An important part of picking another effects pedal to build, for me, is always audio research. I listen to online reviews of the genuine pedal over and over again so I get an idea of what it should sound like once I've built my clone circuit. Most of the time a pedal circuit sounds close enough to what I was aiming for, but when a pedal build doesn't turn out the way I was hoping, I turn to the layout website comments to seek answers. My latest build came about because I was super impressed with the Silver Jubilee model in my brother's Marshall Code 100H he let me borrow. I know the Marshall Code has to go back eventually, but I still want to have that sound available, so I figured building a pedal to sound like that would be my best option.
The circuit in question is the Lovepedal Jubilee, and the issue I'm having seems to be a widespread complaint for not just this particular layout, but every layout cloning the circuit. On initial testing the pedal sounded fantastic, but I fear that was clouded in the fog of excitement that rolls through my mind when a pedal build works the first time. After playing it more, and testing it with various guitars, I noticed there is a muddiness that detracts from the overall clarity that I don't remember being a part of the reviews I had seen. This issue was exacerbated by the fact I built the pedal many months after having listened to any of the reviews, therefore voiding any recollection of whether this was how the genuine pedal sounded or not.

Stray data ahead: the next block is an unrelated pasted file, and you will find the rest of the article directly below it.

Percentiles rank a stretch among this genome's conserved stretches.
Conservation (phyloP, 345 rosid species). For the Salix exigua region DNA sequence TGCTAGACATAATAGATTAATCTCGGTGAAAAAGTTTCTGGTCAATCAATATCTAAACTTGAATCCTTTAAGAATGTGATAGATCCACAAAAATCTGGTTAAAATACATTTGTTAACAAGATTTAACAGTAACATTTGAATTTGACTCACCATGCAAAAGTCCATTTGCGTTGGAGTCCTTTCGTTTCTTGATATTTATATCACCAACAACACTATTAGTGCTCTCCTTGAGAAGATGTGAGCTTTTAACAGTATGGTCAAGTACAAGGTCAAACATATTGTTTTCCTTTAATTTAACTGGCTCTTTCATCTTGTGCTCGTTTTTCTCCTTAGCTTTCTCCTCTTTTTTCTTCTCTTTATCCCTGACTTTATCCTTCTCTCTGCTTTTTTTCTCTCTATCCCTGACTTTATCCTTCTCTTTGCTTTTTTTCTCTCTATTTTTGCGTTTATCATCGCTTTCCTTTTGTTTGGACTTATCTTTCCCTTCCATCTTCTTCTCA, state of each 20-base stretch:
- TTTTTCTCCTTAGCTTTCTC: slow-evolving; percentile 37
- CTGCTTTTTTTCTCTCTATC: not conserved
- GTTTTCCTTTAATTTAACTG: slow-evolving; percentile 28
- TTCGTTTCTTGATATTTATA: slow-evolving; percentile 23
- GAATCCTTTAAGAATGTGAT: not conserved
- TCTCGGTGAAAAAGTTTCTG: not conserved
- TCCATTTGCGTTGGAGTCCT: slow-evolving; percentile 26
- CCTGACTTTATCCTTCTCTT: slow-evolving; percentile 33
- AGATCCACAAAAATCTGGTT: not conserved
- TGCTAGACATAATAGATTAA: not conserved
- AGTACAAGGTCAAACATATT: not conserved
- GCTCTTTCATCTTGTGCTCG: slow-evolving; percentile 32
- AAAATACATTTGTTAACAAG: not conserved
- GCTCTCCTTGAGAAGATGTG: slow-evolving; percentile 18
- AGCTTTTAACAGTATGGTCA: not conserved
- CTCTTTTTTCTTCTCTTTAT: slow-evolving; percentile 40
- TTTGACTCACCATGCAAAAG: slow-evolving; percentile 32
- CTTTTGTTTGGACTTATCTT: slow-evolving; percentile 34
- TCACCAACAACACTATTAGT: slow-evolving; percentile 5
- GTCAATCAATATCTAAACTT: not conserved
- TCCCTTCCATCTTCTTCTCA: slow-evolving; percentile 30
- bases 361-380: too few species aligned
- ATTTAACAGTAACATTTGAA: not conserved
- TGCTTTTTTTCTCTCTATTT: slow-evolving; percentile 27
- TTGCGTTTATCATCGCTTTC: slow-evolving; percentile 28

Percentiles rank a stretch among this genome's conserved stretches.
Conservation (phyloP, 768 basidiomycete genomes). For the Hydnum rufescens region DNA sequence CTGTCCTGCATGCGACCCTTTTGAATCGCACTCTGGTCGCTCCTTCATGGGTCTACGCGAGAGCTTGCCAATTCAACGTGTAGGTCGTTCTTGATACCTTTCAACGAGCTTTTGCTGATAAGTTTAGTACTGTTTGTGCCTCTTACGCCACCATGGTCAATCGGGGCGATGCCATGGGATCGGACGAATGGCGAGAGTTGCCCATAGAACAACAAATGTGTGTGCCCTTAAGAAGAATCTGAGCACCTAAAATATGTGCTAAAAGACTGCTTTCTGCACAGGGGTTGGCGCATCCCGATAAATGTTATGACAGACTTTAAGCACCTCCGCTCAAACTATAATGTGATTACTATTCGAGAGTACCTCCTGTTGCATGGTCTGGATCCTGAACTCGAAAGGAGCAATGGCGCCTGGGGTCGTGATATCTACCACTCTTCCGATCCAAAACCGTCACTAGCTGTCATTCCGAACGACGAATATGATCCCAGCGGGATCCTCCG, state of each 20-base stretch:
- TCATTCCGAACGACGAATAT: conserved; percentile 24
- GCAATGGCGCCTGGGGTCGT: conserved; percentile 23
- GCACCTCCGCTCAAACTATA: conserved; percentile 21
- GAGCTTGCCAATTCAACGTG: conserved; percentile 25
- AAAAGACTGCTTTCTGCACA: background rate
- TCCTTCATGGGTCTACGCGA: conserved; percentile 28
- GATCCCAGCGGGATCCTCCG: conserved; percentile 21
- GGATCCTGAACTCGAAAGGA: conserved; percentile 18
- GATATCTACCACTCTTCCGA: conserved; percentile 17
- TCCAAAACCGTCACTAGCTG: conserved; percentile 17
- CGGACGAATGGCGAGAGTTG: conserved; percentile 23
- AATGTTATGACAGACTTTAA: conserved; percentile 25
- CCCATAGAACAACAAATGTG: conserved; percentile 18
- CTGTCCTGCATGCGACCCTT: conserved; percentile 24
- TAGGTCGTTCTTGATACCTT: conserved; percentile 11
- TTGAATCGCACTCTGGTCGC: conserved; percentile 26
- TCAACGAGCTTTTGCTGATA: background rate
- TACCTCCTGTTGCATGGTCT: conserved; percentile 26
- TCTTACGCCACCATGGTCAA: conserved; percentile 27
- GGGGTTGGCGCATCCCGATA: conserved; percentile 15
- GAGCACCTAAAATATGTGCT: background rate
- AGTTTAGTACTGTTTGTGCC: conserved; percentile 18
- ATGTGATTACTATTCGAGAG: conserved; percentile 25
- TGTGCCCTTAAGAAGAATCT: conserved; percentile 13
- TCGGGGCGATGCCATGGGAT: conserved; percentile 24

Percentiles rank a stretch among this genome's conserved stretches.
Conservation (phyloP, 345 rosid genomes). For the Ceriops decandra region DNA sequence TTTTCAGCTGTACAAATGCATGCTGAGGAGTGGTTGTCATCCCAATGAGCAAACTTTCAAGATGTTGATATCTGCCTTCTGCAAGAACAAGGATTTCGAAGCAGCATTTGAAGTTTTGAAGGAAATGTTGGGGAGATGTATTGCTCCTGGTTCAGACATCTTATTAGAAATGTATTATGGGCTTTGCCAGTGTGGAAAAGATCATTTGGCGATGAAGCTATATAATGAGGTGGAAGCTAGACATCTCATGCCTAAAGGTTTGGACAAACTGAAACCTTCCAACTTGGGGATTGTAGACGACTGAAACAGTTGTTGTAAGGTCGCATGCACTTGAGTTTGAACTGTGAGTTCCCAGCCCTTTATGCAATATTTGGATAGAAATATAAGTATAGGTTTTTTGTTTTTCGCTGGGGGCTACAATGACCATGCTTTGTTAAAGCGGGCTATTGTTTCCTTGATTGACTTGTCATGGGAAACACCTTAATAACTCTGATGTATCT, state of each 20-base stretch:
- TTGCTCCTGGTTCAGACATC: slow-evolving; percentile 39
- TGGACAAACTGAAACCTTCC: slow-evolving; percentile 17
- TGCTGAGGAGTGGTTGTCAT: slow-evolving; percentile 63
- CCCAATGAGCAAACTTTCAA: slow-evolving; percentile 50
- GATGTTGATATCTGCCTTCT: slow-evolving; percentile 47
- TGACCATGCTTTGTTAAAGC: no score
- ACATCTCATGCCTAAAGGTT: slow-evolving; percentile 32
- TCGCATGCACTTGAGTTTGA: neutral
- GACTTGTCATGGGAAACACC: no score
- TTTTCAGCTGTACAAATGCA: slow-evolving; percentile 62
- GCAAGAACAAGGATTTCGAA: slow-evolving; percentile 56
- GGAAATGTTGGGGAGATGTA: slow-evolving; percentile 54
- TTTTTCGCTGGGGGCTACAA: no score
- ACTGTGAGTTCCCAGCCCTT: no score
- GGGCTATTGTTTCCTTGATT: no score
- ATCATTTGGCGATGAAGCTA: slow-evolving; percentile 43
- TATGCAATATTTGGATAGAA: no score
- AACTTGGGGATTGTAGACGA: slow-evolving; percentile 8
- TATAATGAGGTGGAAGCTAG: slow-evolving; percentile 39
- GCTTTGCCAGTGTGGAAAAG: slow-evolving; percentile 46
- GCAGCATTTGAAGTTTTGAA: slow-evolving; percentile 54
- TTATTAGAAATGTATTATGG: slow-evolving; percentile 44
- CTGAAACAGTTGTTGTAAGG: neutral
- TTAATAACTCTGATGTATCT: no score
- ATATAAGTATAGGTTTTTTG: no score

At this point I had a few choices, I could either leave the pedal as it was and just deal with it, or I could do a handful of suggested mods to make the pedal, what most people who have built it seem to find, more useful. I actually chose to revisit the audio research stage and see if the genuine pedal sounded like my clone. Now these are youtube videos of people playing the real pedal, and what I do is wear one headphone while playing my homemade circuit set to the same settings they use, to see what differences I can detect. Clearly this isn't 100% scientific, but it's a good enough reference. It only took one video for me to detect the muddiness that I was hearing in my circuit from the genuine pedal. So what do I do now?
Well I continued my audio research, and I also continued to hear the same muddiness from the genuine pedal in other reviews. Then I found a video from Anderton's, from six years ago, where they were testing the Lovepedal JTM and Jubilee. During the review Mick is playing a Fender Custom Shop Michael Landau 1963 Signature Strat and declares: "A bit more bottom coming out of this strat, which is weird, or maybe it's just a bit muddier.", while playing the Lovepedal JTM, but when the pedal is turned off the strat rings like a bell. Again, this isn't exact science, but my assumption is that, to an extent, Lovepedal's amps in a box style pedals may just be inherently muddy. The same occurred in another review comparing the Purple Plexi to the Jubilee, where both of these pedals lacked a bit of clarity, but oddly enough the Jubilee was less muddy than the Purple Plexi.